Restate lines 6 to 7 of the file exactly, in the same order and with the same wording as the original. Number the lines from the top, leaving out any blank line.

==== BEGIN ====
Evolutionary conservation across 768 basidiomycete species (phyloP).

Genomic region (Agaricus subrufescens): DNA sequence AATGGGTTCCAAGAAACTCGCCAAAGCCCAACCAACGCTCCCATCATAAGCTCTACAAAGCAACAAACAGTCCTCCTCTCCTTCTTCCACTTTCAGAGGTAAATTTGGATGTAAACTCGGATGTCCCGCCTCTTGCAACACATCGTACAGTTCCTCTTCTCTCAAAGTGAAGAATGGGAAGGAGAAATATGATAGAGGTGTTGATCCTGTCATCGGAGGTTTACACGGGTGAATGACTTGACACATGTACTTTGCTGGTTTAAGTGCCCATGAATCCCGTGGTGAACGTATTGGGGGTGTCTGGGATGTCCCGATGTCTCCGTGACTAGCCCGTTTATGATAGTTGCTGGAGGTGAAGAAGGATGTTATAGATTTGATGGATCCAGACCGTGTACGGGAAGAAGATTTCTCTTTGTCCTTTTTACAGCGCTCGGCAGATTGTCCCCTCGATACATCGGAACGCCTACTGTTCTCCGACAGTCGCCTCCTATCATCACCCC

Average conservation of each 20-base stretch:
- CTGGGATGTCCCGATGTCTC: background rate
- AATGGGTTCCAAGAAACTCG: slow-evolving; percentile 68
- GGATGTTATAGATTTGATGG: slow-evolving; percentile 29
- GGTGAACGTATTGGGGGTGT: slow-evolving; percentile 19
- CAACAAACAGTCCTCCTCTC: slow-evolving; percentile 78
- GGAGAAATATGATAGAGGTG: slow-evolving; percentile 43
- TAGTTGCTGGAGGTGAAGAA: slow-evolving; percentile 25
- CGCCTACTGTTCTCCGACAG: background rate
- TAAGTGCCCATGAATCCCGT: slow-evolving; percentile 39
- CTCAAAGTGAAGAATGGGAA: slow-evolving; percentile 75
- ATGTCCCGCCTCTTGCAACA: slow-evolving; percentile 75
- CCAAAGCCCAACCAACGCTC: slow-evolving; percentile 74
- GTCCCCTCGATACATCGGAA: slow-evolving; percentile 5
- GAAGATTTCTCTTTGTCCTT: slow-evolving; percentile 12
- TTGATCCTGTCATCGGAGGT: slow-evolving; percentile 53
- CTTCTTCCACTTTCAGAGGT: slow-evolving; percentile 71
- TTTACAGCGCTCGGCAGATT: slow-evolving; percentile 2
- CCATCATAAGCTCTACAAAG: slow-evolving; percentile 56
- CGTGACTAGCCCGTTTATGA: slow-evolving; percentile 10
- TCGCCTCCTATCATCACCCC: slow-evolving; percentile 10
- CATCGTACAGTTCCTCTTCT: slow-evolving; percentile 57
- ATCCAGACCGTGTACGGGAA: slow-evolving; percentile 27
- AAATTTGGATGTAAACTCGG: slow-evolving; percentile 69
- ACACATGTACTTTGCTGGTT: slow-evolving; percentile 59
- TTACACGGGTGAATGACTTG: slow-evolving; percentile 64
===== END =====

- GGATGTTATAGATTTGATGG: slow-evolving; percentile 29
- GGTGAACGTATTGGGGGTGT: slow-evolving; percentile 19